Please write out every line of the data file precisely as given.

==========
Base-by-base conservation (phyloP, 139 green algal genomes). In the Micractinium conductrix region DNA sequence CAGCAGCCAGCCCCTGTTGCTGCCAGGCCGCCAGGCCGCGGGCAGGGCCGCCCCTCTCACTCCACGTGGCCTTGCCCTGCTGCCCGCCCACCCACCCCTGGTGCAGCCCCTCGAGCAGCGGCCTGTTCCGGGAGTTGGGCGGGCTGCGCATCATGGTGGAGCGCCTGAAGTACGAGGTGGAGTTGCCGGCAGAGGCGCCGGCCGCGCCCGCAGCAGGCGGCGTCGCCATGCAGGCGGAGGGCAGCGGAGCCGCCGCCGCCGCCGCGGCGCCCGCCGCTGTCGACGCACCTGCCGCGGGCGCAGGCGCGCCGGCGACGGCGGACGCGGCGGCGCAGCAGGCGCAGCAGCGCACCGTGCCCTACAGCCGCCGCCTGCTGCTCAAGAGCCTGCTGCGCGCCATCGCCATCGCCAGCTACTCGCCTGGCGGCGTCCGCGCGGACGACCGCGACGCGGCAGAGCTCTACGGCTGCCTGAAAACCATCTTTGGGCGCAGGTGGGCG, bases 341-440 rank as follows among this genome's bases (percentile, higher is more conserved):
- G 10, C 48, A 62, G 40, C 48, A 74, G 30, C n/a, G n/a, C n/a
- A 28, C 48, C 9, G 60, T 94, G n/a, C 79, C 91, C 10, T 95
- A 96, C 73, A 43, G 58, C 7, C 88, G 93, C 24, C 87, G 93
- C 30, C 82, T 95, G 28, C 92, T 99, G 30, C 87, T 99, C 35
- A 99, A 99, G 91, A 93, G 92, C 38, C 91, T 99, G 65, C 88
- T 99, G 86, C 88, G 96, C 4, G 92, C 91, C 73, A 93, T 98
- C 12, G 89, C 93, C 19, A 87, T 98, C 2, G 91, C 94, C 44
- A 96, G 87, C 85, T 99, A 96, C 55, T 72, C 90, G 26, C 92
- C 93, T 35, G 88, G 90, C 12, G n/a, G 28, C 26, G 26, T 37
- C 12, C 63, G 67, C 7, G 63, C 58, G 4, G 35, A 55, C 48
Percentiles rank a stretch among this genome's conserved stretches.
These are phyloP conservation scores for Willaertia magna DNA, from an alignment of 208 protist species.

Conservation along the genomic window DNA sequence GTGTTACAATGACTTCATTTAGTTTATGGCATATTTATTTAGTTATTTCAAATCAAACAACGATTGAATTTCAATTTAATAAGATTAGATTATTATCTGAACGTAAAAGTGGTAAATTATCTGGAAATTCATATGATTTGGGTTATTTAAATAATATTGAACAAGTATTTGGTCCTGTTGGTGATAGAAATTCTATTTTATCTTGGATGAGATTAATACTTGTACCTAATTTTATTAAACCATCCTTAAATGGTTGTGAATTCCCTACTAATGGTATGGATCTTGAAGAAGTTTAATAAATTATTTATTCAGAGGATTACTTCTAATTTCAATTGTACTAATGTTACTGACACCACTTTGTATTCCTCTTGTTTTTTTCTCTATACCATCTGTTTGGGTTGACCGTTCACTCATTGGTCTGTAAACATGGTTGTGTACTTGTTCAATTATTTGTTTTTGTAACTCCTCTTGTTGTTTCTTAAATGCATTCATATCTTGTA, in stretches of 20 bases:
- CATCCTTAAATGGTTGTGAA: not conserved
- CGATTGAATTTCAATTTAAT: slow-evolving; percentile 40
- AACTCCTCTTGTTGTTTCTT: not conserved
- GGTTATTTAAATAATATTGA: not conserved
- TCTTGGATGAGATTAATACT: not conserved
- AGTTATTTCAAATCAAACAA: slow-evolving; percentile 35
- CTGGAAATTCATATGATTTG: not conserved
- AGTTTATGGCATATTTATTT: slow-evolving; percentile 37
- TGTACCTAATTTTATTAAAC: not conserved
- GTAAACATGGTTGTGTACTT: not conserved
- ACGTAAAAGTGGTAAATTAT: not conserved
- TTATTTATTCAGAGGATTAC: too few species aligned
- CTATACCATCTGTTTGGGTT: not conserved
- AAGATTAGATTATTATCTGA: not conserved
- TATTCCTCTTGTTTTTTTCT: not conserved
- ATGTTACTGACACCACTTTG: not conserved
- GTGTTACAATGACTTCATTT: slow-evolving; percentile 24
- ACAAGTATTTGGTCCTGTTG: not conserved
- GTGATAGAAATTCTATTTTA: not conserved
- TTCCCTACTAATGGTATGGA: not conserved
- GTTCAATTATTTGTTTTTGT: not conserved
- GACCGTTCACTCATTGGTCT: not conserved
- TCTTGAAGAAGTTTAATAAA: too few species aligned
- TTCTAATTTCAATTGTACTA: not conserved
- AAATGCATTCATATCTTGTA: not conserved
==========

Base-by-base conservation (phyloP, 139 green algal genomes). In the Micractinium conductrix region DNA sequence CAGCAGCCAGCCCCTGTTGCTGCCAGGCCGCCAGGCCGCGGGCAGGGCCGCCCCTCTCACTCCACGTGGCCTTGCCCTGCTGCCCGCCCACCCACCCCTGGTGCAGCCCCTCGAGCAGCGGCCTGTTCCGGGAGTTGGGCGGGCTGCGCATCATGGTGGAGCGCCTGAAGTACGAGGTGGAGTTGCCGGCAGAGGCGCCGGCCGCGCCCGCAGCAGGCGGCGTCGCCATGCAGGCGGAGGGCAGCGGAGCCGCCGCCGCCGCCGCGGCGCCCGCCGCTGTCGACGCACCTGCCGCGGGCGCAGGCGCGCCGGCGACGGCGGACGCGGCGGCGCAGCAGGCGCAGCAGCGCACCGTGCCCTACAGCCGCCGCCTGCTGCTCAAGAGCCTGCTGCGCGCCATCGCCATCGCCAGCTACTCGCCTGGCGGCGTCCGCGCGGACGACCGCGACGCGGCAGAGCTCTACGGCTGCCTGAAAACCATCTTTGGGCGCAGGTGGGCG, bases 341-440 rank as follows among this genome's bases (percentile, higher is more conserved):
- G 10, C 48, A 62, G 40, C 48, A 74, G 30, C n/a, G n/a, C n/a
- A 28, C 48, C 9, G 60, T 94, G n/a, C 79, C 91, C 10, T 95
- A 96, C 73, A 43, G 58, C 7, C 88, G 93, C 24, C 87, G 93
- C 30, C 82, T 95, G 28, C 92, T 99, G 30, C 87, T 99, C 35
- A 99, A 99, G 91, A 93, G 92, C 38, C 91, T 99, G 65, C 88
- T 99, G 86, C 88, G 96, C 4, G 92, C 91, C 73, A 93, T 98
- C 12, G 89, C 93, C 19, A 87, T 98, C 2, G 91, C 94, C 44
- A 96, G 87, C 85, T 99, A 96, C 55, T 72, C 90, G 26, C 92
- C 93, T 35, G 88, G 90, C 12, G n/a, G 28, C 26, G 26, T 37
- C 12, C 63, G 67, C 7, G 63, C 58, G 4, G 35, A 55, C 48
Percentiles rank a stretch among this genome's conserved stretches.
These are phyloP conservation scores for Willaertia magna DNA, from an alignment of 208 protist species.

Conservation along the genomic window DNA sequence GTGTTACAATGACTTCATTTAGTTTATGGCATATTTATTTAGTTATTTCAAATCAAACAACGATTGAATTTCAATTTAATAAGATTAGATTATTATCTGAACGTAAAAGTGGTAAATTATCTGGAAATTCATATGATTTGGGTTATTTAAATAATATTGAACAAGTATTTGGTCCTGTTGGTGATAGAAATTCTATTTTATCTTGGATGAGATTAATACTTGTACCTAATTTTATTAAACCATCCTTAAATGGTTGTGAATTCCCTACTAATGGTATGGATCTTGAAGAAGTTTAATAAATTATTTATTCAGAGGATTACTTCTAATTTCAATTGTACTAATGTTACTGACACCACTTTGTATTCCTCTTGTTTTTTTCTCTATACCATCTGTTTGGGTTGACCGTTCACTCATTGGTCTGTAAACATGGTTGTGTACTTGTTCAATTATTTGTTTTTGTAACTCCTCTTGTTGTTTCTTAAATGCATTCATATCTTGTA, in stretches of 20 bases:
- CATCCTTAAATGGTTGTGAA: not conserved
- CGATTGAATTTCAATTTAAT: slow-evolving; percentile 40
- AACTCCTCTTGTTGTTTCTT: not conserved
- GGTTATTTAAATAATATTGA: not conserved
- TCTTGGATGAGATTAATACT: not conserved
- AGTTATTTCAAATCAAACAA: slow-evolving; percentile 35
- CTGGAAATTCATATGATTTG: not conserved
- AGTTTATGGCATATTTATTT: slow-evolving; percentile 37
- TGTACCTAATTTTATTAAAC: not conserved
- GTAAACATGGTTGTGTACTT: not conserved
- ACGTAAAAGTGGTAAATTAT: not conserved
- TTATTTATTCAGAGGATTAC: too few species aligned
- CTATACCATCTGTTTGGGTT: not conserved
- AAGATTAGATTATTATCTGA: not conserved
- TATTCCTCTTGTTTTTTTCT: not conserved
- ATGTTACTGACACCACTTTG: not conserved
- GTGTTACAATGACTTCATTT: slow-evolving; percentile 24
- ACAAGTATTTGGTCCTGTTG: not conserved
- GTGATAGAAATTCTATTTTA: not conserved
- TTCCCTACTAATGGTATGGA: not conserved
- GTTCAATTATTTGTTTTTGT: not conserved
- GACCGTTCACTCATTGGTCT: not conserved
- TCTTGAAGAAGTTTAATAAA: too few species aligned
- TTCTAATTTCAATTGTACTA: not conserved
- AAATGCATTCATATCTTGTA: not conserved